Almost 40 million Americans work on a part-time or freelance basis and by 2020 half of the American workforce is expected to be part of this gig economy. This new workforce is full of challenges and benefits for both employers and employees. For employers looking to engage this new workforce there is a lot of legal compliance issues to consider, and for employees looking for freedom they look to be free of benefits as well.
As employment standards change, Government regulations are striving to change with them. New regulations are being debated from the Federal level in the senate, in the Department of Labor, to even state and local government responses. This contingent workforce hinges on challenges of employee classification, joint-employment rulings and employee protection. Contractors have faced the struggle of worker classification, but now this struggle will apply to almost half of working Americans. With the workforce leaning towards multiple short-term employers, employment-based benefits will not work for this dispersed workforce.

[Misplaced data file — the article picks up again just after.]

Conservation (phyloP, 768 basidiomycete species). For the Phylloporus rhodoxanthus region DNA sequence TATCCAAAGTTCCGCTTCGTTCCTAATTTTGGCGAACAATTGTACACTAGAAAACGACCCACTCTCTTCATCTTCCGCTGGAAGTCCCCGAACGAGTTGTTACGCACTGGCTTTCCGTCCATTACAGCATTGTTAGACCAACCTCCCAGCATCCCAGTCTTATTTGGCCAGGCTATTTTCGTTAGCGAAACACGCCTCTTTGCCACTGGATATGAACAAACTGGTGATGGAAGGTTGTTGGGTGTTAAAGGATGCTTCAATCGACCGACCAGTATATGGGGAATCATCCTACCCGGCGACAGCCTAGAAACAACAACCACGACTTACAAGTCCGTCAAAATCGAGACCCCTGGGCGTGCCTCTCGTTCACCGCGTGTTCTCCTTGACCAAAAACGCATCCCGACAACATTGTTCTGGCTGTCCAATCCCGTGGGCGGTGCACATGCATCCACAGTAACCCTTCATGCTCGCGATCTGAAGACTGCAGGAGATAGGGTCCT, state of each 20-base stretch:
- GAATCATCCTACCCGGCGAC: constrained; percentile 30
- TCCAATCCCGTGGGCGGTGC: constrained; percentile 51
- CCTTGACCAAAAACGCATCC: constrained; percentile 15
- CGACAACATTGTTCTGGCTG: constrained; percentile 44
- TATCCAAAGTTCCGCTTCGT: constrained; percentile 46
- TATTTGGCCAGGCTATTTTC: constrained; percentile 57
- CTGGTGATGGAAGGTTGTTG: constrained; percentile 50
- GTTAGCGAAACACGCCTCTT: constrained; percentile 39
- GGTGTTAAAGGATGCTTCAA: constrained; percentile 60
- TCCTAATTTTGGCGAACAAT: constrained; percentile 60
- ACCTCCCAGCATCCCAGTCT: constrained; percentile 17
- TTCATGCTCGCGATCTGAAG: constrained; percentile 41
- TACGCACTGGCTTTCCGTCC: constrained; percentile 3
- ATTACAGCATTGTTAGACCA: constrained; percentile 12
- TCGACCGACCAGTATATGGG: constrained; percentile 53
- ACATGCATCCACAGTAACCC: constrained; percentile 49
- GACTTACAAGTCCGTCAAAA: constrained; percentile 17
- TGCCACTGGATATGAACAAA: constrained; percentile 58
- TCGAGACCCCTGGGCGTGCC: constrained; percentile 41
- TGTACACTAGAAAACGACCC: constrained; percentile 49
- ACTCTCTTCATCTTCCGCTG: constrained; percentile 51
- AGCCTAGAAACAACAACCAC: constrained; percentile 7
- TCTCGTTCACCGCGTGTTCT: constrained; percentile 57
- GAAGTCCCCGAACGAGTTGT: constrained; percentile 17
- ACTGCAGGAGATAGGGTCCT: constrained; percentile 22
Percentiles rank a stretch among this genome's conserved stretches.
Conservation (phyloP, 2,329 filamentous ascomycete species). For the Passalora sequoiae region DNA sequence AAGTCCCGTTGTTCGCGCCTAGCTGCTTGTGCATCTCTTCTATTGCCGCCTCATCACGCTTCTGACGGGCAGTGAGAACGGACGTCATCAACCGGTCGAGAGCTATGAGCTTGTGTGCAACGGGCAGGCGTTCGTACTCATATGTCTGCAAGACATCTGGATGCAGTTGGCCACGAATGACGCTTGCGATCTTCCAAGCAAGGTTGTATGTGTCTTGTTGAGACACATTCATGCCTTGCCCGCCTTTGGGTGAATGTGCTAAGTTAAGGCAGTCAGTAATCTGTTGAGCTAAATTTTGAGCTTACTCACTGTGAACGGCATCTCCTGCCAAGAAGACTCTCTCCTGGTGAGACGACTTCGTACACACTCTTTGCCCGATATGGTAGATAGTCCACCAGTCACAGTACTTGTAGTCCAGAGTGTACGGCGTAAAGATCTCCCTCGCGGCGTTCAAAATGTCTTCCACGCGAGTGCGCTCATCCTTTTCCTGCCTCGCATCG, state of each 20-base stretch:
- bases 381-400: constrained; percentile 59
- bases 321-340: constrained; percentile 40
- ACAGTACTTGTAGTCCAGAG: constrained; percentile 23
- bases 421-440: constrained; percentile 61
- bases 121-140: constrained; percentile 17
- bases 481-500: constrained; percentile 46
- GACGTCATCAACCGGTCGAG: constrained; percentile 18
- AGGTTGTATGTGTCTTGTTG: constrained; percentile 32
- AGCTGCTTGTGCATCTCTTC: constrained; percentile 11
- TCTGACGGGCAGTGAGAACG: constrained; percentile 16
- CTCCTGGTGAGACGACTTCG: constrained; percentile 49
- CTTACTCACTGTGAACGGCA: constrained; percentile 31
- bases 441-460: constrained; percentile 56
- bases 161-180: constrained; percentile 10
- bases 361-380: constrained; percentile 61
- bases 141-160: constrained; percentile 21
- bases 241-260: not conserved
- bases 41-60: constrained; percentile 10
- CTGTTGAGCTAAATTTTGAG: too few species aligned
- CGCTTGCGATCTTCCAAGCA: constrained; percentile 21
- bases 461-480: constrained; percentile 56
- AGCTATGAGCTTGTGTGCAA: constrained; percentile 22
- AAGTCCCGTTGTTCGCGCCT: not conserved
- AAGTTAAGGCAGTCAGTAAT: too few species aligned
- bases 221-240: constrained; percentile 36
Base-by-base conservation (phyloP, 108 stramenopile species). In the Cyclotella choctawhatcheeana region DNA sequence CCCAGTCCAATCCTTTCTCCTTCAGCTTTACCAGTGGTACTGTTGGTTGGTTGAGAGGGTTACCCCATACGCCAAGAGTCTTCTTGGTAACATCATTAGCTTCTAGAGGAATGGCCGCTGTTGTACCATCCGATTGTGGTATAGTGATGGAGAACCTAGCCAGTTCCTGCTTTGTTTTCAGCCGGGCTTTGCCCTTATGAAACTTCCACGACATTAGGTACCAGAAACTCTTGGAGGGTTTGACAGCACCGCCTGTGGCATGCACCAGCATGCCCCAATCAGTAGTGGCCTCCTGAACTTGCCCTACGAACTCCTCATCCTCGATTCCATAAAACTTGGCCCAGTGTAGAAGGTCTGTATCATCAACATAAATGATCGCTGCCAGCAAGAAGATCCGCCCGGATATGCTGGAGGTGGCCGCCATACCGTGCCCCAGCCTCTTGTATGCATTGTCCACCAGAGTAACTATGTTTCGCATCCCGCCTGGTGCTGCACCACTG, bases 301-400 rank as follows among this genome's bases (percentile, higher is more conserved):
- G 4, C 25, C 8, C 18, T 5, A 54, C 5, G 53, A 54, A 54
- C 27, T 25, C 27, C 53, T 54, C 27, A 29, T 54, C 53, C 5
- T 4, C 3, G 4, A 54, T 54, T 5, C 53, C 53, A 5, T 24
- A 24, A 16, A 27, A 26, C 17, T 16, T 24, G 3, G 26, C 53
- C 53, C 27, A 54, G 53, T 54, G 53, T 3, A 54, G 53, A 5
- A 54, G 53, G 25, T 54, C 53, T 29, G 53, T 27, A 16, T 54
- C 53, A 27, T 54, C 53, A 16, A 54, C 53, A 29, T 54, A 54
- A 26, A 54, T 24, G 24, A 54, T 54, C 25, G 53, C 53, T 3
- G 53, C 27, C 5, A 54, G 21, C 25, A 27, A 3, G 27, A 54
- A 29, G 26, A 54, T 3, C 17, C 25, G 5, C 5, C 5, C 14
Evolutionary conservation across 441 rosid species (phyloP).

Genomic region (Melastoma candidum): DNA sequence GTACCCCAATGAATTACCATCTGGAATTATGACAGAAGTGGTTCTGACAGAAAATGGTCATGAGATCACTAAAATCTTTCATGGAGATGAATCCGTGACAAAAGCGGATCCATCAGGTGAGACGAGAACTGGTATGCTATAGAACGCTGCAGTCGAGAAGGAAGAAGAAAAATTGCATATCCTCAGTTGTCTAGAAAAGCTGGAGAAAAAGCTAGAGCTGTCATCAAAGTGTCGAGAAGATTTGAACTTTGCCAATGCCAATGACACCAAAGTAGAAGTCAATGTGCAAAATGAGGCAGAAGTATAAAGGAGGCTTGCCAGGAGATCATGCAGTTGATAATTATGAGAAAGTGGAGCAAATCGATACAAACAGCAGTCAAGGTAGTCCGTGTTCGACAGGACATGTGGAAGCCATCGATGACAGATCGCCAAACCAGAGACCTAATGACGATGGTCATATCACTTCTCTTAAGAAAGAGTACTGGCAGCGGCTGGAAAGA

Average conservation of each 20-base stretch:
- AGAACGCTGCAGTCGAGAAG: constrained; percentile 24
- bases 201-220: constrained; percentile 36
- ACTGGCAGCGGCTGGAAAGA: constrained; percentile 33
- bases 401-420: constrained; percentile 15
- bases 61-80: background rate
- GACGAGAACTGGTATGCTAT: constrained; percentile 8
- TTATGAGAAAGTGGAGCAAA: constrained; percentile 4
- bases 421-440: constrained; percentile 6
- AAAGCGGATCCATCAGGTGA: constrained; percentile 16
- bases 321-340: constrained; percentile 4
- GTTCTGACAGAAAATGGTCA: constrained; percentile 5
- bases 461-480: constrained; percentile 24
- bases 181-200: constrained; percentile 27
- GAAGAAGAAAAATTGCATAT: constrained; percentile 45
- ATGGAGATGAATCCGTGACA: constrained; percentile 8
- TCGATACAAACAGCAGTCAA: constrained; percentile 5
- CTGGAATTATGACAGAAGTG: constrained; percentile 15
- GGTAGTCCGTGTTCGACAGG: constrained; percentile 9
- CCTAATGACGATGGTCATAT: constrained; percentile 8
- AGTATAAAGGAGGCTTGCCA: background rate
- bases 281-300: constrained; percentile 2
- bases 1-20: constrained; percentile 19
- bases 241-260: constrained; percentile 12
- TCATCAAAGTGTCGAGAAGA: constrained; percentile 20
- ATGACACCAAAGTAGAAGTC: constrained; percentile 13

Uber and other companies pushing the line towards this new contingent workforce face various litigation issues as well ranging from overtime, unemployment benefits, worker classification and entrepreneurial claims regarding business control and liability. Will a contingent workforce emerge with all these questions still unanswered?
Join EPAY Systems and Seyfarth Shaw as we explore the ramifications and benefits of the future workforce, review recent litigation issues and how they will impact businesses trying to engage gig economy and look ahead at other future workforce trends.
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